[Marxism] realities of academic labor vs. G's fantasies

Mark Lause MLause at cinci.rr.com
Mon Jul 24 20:33:38 MDT 2006


Of course, if I had worked in industry, I'd share Mr. Godena's expertise on
both industry and academe.  I labor under the disadvantage of having done
both.  Blue collar work is physically very hard and demanding, and when
you're done for the day, you're done.  What I do now is not at all so
physically demanding, but today, I got to work at 7 am on a documentary
collection on Greenbackism (4 hours), read some secondary sources (1 1/2
hours), researched on a future publication (2 hours), and worked over drafts
of several articles (4 hours...actually about 4 1/2 counting periodic breaks
for email).

I'm not complaining, but this really hasn't been an atypical day during the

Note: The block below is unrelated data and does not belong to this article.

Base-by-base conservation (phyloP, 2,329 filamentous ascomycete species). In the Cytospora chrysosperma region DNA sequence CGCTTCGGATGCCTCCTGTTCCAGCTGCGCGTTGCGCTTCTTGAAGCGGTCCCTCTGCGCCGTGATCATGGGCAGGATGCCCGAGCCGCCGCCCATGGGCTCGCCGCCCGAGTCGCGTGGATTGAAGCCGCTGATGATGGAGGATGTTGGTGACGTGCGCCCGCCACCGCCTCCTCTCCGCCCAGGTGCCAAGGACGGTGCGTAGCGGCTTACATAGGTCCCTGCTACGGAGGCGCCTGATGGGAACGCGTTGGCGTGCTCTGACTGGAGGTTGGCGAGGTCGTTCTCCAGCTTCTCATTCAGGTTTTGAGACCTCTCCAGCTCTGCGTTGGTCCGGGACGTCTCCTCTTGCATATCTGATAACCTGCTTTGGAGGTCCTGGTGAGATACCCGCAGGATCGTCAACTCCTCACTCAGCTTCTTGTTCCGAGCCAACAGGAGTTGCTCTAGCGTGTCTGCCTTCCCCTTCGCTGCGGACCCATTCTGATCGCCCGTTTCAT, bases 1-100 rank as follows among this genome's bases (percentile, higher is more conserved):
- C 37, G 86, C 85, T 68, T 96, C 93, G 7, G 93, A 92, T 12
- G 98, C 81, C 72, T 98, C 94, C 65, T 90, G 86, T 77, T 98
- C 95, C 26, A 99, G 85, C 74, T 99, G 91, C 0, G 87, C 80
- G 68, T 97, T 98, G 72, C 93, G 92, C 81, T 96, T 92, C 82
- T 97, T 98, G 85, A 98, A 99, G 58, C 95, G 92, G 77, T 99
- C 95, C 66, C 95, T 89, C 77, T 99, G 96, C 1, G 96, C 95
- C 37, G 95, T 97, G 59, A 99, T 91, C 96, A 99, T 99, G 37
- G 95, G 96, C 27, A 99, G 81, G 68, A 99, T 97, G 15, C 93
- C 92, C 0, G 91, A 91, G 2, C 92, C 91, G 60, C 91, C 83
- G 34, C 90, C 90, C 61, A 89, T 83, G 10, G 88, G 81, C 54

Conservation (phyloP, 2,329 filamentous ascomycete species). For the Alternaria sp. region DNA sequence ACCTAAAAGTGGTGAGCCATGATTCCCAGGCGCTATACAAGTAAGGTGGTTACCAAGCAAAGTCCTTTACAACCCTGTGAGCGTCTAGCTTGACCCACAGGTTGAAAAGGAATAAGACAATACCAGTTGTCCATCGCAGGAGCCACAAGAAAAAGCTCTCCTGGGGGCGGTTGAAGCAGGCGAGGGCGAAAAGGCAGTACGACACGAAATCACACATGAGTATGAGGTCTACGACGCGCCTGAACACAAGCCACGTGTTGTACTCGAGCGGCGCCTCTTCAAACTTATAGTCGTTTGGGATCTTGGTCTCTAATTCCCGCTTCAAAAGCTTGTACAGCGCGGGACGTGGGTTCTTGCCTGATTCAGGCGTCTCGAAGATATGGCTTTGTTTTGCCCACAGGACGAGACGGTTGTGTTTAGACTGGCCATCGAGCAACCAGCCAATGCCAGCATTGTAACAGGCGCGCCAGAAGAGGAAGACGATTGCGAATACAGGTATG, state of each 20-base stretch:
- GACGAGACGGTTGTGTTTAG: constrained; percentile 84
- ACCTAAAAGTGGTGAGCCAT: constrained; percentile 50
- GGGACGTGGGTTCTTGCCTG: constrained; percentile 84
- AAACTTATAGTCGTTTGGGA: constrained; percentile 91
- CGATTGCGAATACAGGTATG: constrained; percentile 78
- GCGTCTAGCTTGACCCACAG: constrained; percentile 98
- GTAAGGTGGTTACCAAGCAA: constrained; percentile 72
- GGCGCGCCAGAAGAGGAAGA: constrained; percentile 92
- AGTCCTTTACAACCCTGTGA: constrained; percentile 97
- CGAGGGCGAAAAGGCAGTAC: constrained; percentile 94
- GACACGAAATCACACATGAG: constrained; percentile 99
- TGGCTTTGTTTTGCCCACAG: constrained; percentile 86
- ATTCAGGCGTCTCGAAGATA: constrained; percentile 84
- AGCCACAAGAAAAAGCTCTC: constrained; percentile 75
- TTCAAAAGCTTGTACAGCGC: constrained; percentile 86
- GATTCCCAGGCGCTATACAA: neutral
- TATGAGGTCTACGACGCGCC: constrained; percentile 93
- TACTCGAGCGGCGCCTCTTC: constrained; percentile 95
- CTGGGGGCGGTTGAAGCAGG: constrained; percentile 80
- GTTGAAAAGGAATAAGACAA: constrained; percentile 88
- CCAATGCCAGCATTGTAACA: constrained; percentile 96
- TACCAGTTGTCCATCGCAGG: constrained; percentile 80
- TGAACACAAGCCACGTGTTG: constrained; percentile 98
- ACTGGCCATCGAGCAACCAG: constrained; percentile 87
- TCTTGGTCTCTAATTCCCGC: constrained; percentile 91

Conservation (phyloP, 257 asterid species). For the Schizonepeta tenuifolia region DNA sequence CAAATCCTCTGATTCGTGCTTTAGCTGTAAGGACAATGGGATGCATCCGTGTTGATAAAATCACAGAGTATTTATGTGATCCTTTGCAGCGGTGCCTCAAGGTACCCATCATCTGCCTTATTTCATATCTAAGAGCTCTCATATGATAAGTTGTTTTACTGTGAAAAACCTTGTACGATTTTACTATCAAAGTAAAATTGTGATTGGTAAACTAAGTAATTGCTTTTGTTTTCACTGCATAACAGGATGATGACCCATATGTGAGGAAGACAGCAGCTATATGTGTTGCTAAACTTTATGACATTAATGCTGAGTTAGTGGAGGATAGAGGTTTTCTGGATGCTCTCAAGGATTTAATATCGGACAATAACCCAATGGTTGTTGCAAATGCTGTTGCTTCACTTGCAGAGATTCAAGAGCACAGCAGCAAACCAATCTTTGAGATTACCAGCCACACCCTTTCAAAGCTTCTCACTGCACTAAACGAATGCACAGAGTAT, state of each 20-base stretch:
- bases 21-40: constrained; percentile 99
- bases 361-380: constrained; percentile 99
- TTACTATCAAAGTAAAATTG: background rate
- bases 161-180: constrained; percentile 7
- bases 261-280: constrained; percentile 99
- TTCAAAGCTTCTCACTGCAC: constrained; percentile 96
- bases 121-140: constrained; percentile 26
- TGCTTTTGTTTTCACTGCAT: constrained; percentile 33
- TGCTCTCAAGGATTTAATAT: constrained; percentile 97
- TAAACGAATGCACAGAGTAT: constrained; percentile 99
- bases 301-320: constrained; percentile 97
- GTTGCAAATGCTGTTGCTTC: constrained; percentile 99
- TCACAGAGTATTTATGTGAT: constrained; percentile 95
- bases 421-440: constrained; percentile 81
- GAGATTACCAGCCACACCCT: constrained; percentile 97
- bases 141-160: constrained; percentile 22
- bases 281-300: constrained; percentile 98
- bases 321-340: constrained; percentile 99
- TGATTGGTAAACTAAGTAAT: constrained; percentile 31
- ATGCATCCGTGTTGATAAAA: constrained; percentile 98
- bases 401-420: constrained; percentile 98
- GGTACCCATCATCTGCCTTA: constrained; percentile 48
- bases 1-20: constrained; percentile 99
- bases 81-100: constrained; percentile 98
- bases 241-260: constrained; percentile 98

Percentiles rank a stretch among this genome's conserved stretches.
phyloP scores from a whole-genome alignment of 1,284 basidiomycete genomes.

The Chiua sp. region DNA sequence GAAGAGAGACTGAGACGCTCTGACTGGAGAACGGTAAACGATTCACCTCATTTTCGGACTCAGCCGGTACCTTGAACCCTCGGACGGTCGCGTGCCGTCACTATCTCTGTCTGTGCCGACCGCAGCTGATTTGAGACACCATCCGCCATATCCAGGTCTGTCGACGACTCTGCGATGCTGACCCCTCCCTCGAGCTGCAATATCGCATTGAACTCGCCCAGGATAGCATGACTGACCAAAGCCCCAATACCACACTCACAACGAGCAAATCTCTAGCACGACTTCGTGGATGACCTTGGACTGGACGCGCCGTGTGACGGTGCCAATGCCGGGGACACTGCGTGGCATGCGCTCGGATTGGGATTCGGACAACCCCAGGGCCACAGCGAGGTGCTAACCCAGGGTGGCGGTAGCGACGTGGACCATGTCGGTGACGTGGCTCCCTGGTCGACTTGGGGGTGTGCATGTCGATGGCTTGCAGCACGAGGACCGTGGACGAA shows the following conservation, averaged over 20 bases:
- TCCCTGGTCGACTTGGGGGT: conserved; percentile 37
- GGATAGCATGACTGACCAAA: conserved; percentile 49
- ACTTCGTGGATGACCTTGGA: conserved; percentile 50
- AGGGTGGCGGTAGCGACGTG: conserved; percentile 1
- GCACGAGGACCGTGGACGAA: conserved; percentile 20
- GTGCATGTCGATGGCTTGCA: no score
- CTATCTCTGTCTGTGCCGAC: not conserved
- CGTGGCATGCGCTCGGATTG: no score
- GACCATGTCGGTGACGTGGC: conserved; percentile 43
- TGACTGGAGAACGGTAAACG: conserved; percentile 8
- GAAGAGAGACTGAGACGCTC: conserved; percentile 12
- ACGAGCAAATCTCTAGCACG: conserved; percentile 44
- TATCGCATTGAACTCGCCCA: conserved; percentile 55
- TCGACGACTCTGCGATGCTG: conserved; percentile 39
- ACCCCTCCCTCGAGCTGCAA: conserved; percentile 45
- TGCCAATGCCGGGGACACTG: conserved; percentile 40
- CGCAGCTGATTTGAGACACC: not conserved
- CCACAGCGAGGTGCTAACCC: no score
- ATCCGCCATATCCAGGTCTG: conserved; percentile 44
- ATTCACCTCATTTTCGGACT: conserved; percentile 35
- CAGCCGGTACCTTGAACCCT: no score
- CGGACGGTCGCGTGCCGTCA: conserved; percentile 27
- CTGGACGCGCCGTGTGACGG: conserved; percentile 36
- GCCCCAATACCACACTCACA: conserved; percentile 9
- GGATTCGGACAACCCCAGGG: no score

summer when professors "get to do nothing."

Godena asks, "if there were no tenure, wouldn't people who 'didn't' publish
or otherwise distinguish themselves be denied the opportunity to refuse work
to the more deserving?"

Absolutely not.  And how what is the mechanism by which our hyper-Marxist
comrade thinks such a thing would happen?  The natural meritocracy of
capitalist institutions?  The free market of ideas?  Or does he think the
Easter Bunny and Jesus H. Christ intervene to keep things all squared away?

As to apprenticeship in academe, you'd start with 4+ years for an
undergraduate degree, another 1 1/2+ for a master's, then another 2+ years
for a doctorate.  That's without the almost inevitable snags that slow the
process, particularly if you're not middle class and have to work while
you're in this process.  If, at the end, you are lucky enough to land an
academic job and are serious about wanting to do solid work in a field, you
have to continue investing time and energy and effort into it.  

And, in the background, you get to hear to State Representative
Thunderbottom interviewed about how useless you are.  And, if you're on
Marxmail, you get to read Mr. Godena in harmony.

So it goes.....

ML








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